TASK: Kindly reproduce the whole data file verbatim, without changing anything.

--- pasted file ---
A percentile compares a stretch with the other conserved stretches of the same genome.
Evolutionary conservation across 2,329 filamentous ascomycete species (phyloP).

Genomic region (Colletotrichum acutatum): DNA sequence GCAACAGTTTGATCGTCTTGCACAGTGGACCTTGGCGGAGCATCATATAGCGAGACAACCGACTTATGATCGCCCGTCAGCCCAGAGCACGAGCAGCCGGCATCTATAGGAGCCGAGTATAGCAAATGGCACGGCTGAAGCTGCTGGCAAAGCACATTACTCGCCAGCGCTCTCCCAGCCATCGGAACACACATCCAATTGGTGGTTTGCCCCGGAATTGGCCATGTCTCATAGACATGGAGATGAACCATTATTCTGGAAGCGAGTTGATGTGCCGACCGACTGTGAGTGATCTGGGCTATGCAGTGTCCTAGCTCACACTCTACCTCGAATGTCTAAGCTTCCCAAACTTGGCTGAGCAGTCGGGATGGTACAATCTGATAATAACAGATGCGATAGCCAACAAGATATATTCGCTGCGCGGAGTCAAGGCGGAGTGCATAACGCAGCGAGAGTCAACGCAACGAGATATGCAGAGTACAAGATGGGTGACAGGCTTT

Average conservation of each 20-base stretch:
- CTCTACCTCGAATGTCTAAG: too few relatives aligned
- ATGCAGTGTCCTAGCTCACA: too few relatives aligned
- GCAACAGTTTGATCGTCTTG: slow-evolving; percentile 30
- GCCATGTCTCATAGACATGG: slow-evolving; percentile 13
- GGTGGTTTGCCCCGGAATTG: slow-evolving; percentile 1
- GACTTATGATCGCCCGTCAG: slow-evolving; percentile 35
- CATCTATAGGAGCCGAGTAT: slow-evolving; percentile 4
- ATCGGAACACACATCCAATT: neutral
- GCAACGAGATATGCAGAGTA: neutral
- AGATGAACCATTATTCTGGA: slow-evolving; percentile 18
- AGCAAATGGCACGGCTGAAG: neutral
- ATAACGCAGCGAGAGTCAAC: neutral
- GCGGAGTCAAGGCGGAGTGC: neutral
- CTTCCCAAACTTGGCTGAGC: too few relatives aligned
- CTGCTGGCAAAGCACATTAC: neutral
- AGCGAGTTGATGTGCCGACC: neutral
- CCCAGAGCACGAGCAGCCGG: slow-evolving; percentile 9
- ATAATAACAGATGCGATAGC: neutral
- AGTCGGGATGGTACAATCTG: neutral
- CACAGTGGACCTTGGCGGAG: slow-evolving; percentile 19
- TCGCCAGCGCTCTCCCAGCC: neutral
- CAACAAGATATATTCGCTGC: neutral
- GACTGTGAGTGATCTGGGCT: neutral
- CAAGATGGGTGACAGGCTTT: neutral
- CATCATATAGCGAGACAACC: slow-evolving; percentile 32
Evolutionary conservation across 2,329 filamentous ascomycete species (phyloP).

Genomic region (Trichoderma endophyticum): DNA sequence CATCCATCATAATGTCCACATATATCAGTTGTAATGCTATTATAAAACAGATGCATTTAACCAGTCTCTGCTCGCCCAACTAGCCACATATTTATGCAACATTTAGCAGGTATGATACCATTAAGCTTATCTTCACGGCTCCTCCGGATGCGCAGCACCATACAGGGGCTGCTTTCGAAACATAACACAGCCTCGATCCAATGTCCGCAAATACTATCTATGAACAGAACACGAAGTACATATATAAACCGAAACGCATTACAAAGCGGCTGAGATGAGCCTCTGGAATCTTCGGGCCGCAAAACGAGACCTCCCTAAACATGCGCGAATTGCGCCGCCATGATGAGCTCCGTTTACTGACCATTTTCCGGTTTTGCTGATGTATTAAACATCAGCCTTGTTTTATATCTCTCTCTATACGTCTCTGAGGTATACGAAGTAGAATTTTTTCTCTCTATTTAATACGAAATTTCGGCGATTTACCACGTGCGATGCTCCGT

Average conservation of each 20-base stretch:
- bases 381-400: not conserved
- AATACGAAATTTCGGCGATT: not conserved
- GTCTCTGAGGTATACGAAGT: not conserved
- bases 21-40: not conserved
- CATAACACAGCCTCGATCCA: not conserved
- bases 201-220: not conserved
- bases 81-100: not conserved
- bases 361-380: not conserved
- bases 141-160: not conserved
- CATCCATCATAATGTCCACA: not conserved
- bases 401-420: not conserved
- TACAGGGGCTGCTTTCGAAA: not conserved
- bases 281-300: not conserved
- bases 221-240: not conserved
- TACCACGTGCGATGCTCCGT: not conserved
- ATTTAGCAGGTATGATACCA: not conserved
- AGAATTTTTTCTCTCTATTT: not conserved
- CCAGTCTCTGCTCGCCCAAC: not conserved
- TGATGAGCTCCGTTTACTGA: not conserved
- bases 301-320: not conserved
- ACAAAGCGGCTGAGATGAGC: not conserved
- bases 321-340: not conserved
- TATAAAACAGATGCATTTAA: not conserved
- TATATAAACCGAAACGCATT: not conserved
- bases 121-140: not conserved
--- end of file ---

A percentile compares a stretch with the other conserved stretches of the same genome.
Evolutionary conservation across 2,329 filamentous ascomycete species (phyloP).

Genomic region (Colletotrichum acutatum): DNA sequence GCAACAGTTTGATCGTCTTGCACAGTGGACCTTGGCGGAGCATCATATAGCGAGACAACCGACTTATGATCGCCCGTCAGCCCAGAGCACGAGCAGCCGGCATCTATAGGAGCCGAGTATAGCAAATGGCACGGCTGAAGCTGCTGGCAAAGCACATTACTCGCCAGCGCTCTCCCAGCCATCGGAACACACATCCAATTGGTGGTTTGCCCCGGAATTGGCCATGTCTCATAGACATGGAGATGAACCATTATTCTGGAAGCGAGTTGATGTGCCGACCGACTGTGAGTGATCTGGGCTATGCAGTGTCCTAGCTCACACTCTACCTCGAATGTCTAAGCTTCCCAAACTTGGCTGAGCAGTCGGGATGGTACAATCTGATAATAACAGATGCGATAGCCAACAAGATATATTCGCTGCGCGGAGTCAAGGCGGAGTGCATAACGCAGCGAGAGTCAACGCAACGAGATATGCAGAGTACAAGATGGGTGACAGGCTTT

Average conservation of each 20-base stretch:
- CTCTACCTCGAATGTCTAAG: too few relatives aligned
- ATGCAGTGTCCTAGCTCACA: too few relatives aligned
- GCAACAGTTTGATCGTCTTG: slow-evolving; percentile 30
- GCCATGTCTCATAGACATGG: slow-evolving; percentile 13
- GGTGGTTTGCCCCGGAATTG: slow-evolving; percentile 1
- GACTTATGATCGCCCGTCAG: slow-evolving; percentile 35
- CATCTATAGGAGCCGAGTAT: slow-evolving; percentile 4
- ATCGGAACACACATCCAATT: neutral
- GCAACGAGATATGCAGAGTA: neutral
- AGATGAACCATTATTCTGGA: slow-evolving; percentile 18
- AGCAAATGGCACGGCTGAAG: neutral
- ATAACGCAGCGAGAGTCAAC: neutral
- GCGGAGTCAAGGCGGAGTGC: neutral
- CTTCCCAAACTTGGCTGAGC: too few relatives aligned
- CTGCTGGCAAAGCACATTAC: neutral
- AGCGAGTTGATGTGCCGACC: neutral
- CCCAGAGCACGAGCAGCCGG: slow-evolving; percentile 9
- ATAATAACAGATGCGATAGC: neutral
- AGTCGGGATGGTACAATCTG: neutral
- CACAGTGGACCTTGGCGGAG: slow-evolving; percentile 19
- TCGCCAGCGCTCTCCCAGCC: neutral
- CAACAAGATATATTCGCTGC: neutral
- GACTGTGAGTGATCTGGGCT: neutral
- CAAGATGGGTGACAGGCTTT: neutral
- CATCATATAGCGAGACAACC: slow-evolving; percentile 32
Evolutionary conservation across 2,329 filamentous ascomycete species (phyloP).

Genomic region (Trichoderma endophyticum): DNA sequence CATCCATCATAATGTCCACATATATCAGTTGTAATGCTATTATAAAACAGATGCATTTAACCAGTCTCTGCTCGCCCAACTAGCCACATATTTATGCAACATTTAGCAGGTATGATACCATTAAGCTTATCTTCACGGCTCCTCCGGATGCGCAGCACCATACAGGGGCTGCTTTCGAAACATAACACAGCCTCGATCCAATGTCCGCAAATACTATCTATGAACAGAACACGAAGTACATATATAAACCGAAACGCATTACAAAGCGGCTGAGATGAGCCTCTGGAATCTTCGGGCCGCAAAACGAGACCTCCCTAAACATGCGCGAATTGCGCCGCCATGATGAGCTCCGTTTACTGACCATTTTCCGGTTTTGCTGATGTATTAAACATCAGCCTTGTTTTATATCTCTCTCTATACGTCTCTGAGGTATACGAAGTAGAATTTTTTCTCTCTATTTAATACGAAATTTCGGCGATTTACCACGTGCGATGCTCCGT

Average conservation of each 20-base stretch:
- bases 381-400: not conserved
- AATACGAAATTTCGGCGATT: not conserved
- GTCTCTGAGGTATACGAAGT: not conserved
- bases 21-40: not conserved
- CATAACACAGCCTCGATCCA: not conserved
- bases 201-220: not conserved
- bases 81-100: not conserved
- bases 361-380: not conserved
- bases 141-160: not conserved
- CATCCATCATAATGTCCACA: not conserved
- bases 401-420: not conserved
- TACAGGGGCTGCTTTCGAAA: not conserved
- bases 281-300: not conserved
- bases 221-240: not conserved
- TACCACGTGCGATGCTCCGT: not conserved
- ATTTAGCAGGTATGATACCA: not conserved
- AGAATTTTTTCTCTCTATTT: not conserved
- CCAGTCTCTGCTCGCCCAAC: not conserved
- TGATGAGCTCCGTTTACTGA: not conserved
- bases 301-320: not conserved
- ACAAAGCGGCTGAGATGAGC: not conserved
- bases 321-340: not conserved
- TATAAAACAGATGCATTTAA: not conserved
- TATATAAACCGAAACGCATT: not conserved
- bases 121-140: not conserved